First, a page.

Friends, family and colleagues of #1 New York Times bestselling author Sue Grafton celebrated her life and legacy on Tuesday, April 24, throughout a special memorial at the New York Public Library. The publishing industry was well represented with authors, media, and publishing colleagues from Penguin Random House and Holt, alongside many of Sue’s family and friends. G.P. Putnam’s Sons President Ivan Held welcomed the group and noted that “we’ve all worked with writers we admire, writers we are in awe of, writers who are entertaining or menschy or funny. Sue was all that – but Sue: we also LOVED her … everyone who worked with her loved her.”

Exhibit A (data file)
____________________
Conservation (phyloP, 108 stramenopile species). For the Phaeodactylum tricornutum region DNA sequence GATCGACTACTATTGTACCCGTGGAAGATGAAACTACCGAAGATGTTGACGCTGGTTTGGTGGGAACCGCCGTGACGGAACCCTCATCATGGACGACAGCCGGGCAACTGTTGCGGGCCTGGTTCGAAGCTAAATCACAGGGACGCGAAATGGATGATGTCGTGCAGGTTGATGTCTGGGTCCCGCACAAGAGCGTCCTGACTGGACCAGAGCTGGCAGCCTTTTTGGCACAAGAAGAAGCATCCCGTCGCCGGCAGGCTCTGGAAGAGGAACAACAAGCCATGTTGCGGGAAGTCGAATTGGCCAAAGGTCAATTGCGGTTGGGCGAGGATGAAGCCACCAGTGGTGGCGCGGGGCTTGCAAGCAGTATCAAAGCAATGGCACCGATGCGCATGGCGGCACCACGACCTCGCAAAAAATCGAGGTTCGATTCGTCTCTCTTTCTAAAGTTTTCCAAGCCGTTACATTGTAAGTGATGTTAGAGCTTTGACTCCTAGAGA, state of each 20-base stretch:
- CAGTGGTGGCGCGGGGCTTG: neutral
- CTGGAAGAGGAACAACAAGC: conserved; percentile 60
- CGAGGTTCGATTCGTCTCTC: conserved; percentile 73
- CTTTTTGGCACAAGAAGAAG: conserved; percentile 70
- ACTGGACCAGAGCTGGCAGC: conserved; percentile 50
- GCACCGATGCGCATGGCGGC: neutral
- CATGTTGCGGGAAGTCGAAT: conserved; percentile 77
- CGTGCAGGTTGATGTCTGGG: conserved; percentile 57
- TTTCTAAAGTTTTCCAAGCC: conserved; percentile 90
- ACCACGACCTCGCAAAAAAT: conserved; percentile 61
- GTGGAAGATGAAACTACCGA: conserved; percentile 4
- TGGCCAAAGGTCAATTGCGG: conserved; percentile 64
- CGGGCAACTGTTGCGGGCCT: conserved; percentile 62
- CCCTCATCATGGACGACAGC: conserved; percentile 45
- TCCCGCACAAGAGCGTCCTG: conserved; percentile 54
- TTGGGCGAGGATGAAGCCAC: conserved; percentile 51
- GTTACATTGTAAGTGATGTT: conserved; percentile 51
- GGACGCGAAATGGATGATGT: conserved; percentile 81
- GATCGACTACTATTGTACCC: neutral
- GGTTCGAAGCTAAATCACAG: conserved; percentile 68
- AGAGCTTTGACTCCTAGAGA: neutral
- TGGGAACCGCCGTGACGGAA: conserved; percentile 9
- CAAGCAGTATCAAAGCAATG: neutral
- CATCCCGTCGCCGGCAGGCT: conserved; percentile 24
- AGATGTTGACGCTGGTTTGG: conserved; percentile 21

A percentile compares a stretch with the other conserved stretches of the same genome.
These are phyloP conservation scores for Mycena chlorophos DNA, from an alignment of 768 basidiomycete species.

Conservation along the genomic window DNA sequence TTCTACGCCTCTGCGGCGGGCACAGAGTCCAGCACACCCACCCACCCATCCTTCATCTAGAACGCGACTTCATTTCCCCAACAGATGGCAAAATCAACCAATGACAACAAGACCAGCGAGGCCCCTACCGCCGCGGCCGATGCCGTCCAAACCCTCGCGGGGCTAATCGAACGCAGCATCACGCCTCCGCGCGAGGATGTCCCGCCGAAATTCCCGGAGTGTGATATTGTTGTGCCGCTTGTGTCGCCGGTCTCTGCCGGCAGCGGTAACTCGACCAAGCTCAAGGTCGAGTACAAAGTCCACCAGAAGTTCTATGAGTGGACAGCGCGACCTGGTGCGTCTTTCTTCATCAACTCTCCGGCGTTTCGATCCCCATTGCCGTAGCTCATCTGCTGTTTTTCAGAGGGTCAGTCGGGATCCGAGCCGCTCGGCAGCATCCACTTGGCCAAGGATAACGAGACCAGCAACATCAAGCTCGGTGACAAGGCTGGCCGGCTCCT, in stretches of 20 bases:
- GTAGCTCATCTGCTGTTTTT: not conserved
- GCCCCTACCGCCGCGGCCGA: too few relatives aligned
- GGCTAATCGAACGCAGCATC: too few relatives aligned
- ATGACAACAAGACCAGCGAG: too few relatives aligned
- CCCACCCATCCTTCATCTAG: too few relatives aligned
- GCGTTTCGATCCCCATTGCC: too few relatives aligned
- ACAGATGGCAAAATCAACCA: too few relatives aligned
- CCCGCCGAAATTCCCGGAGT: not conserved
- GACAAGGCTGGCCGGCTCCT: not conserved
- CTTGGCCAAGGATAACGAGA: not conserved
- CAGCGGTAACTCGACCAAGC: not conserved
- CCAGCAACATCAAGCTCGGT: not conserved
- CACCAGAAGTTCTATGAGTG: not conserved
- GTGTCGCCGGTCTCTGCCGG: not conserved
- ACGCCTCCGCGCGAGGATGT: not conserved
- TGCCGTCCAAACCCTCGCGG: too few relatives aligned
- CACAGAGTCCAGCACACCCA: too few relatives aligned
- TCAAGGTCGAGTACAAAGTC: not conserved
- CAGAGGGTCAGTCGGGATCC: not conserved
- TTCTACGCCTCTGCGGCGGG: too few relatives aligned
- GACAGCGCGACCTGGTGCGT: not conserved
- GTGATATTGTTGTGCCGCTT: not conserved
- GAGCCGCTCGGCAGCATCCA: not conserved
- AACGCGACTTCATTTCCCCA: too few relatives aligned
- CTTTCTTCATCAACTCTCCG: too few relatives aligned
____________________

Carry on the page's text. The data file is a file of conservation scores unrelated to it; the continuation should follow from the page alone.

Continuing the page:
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[caption id="attachment_112201" align="alignright" width="300"] Marian Wood[/caption] Ivan introduced Sue’s longtime editor Marian Wood, who told the story of discovering Sue after receiving the first 60-pages of A IS FOR ALIBI. After devouring them overnight and initially receiving pushback from her publisher at the time, Marian and those of her colleagues who believed that Sue was something special pushed the Alphabet Series to mega-success over the course of thirty-five years, now with untold millions of copies sold around the world in twenty-six languages. Sue’s literary agent Molly Friedrich, together since B IS FOR BURGLAR, gave an emotional speech about her last visit with Sue just a few months before she passed. At the time, Sue was undergoing chemotherapy, but she still baked Molly a birthday cake from scratch. “I had assumed my birthday cake would be made by Liz Gastiger, their long-term chef and friend. But no, Sue had made my cake herself: a perfect lemon genoise with buttercream frosting,” Friedrich said. “There’s something so deeply moving about this beloved writer, not an ounce over ninety pounds, baking me a sublime birthday cake.” After Lucy Carson of the Friedrich Agency read a remembrance from Judy Kaye, the voice of Kinsey Millhone in the audiobook editions of the Alphabet, author and journalist Sarah Weinman shared what she loved about Sue’s novels: “Trailblazers don’t announce themselves upon arrival…The two qualities I appreciated most about Grafton were her loyalty, and her restlessness. She stayed true to Kinsey and the series conceit for her entire career, yes, but did not allow herself to stagnate, writing the same book over and over again…Sue Grafton died too soon, but she remained in control till the end. She had not begun writing the final book in the series, which was to be published in August 2019 as Z is for Zero. That leaves us with Grafton’s last published words, as always both ‘respectfully submitted’ and sharply delivered by Kinsey: ‘I’m not saying justice is for sale, but if you have enough money, you can sometimes enjoy the benefits of a short-term lease.’” [caption id="attachment_112200" align="alignleft" width="300"] Harlan Coben[/caption] Author Michael Connelly told heartfelt stories, then author J.R. Ward reflected on her friendship with Sue. They first met when Sue agreed to read her manuscript: “She had this bizarre thing where she’d read 50 pages of anyone’s work. The only condition was that you had to be willing to take her criticism. Years later, I would ask her why the hell she would do that, and she said, ‘Because the shitshows are even better than the good stuff!’ [When we first met to discuss my manuscript], she gave me more information in that hour than I had had about writing in the ten years that I was trying to get published.” Bird finished her speech by recalling the last time she saw Sue, at a holiday party late last year. “I thought I had more time,” she said. “And that’s the problem with life—you can’t see how few pages are left.” An emotional remembrance of Sue was delivered by bestselling author Harlan Coben, a fan of her books before they became close friends. “We all have people in our life who make every room better,” he began. “Every place that they happen to be in is just a little better because they were there. Sue was certainly one of those people … She was funny, she was biting, she was honest, irreverent, intelligent, warm, inquisitive, insightful. She was cutting, and most of all … she was generous.” Towards the end of his speech, Coben revealed that his “alphabet letters” tie included all of the letters except Z—a perfect tribute to Sue and her legacy, which he gave to Sue’s husband after the ceremony. [caption id="attachment_112203" align="alignright" width="300"] Steve Humphrey[/caption] Finally, Sue’s daughter Jamie Clark and her husband Steve Humphrey shared recollections of what Sue was like as a mother and wife. “I’m going to tell you a little about what my mother taught me,” Clark began. “My mother taught me about persistence, just by the way she lived her life. She wasn’t just an author, she was a writer. She wrote every single day. Rain or shine … My mother was a force of nature—not the destructive kind like a tornado or hurricane, but the gentle creative kind, like the spring sunshine that melts the snow and coaxes the flowers to bloom … For as long as there have been mothers and daughters, their relationships have been complicated. But not ours. Somehow, I lucked out when I stood in line for a mom. She was one of the best people I’ve ever known.” Humphrey began his speech by recalling how he and Sue first met, when they lived in the same apartment building. At the time, Sue was “a single mom raising two children … [She] and I had cats, and we would watch them play together in the courtyard between our apartments, her on the ground floor, me on the second, and make inane comments about how cute they were… That was the beginning of a forty-three year love affair. She adored me. I adored her. I consider myself to be infinitely blessed and fortunate. How many people get to find the love of their life at 23? And those of you who only knew her through her work, or only knew her professionally, really missed out. As brilliant as she was as a writer, and as disciplined as she was in her work, she was a much, much, much better wife, mother, friend and human being.” Following these heartfelt, funny, warm and sassy remembrances of Sue, the group toasted Sue’s life, work and friendship with some of Sue (and Kinsey’s) favorites: glasses of buttery chardonnay and triangles of peanut butter and pickle sandwiches.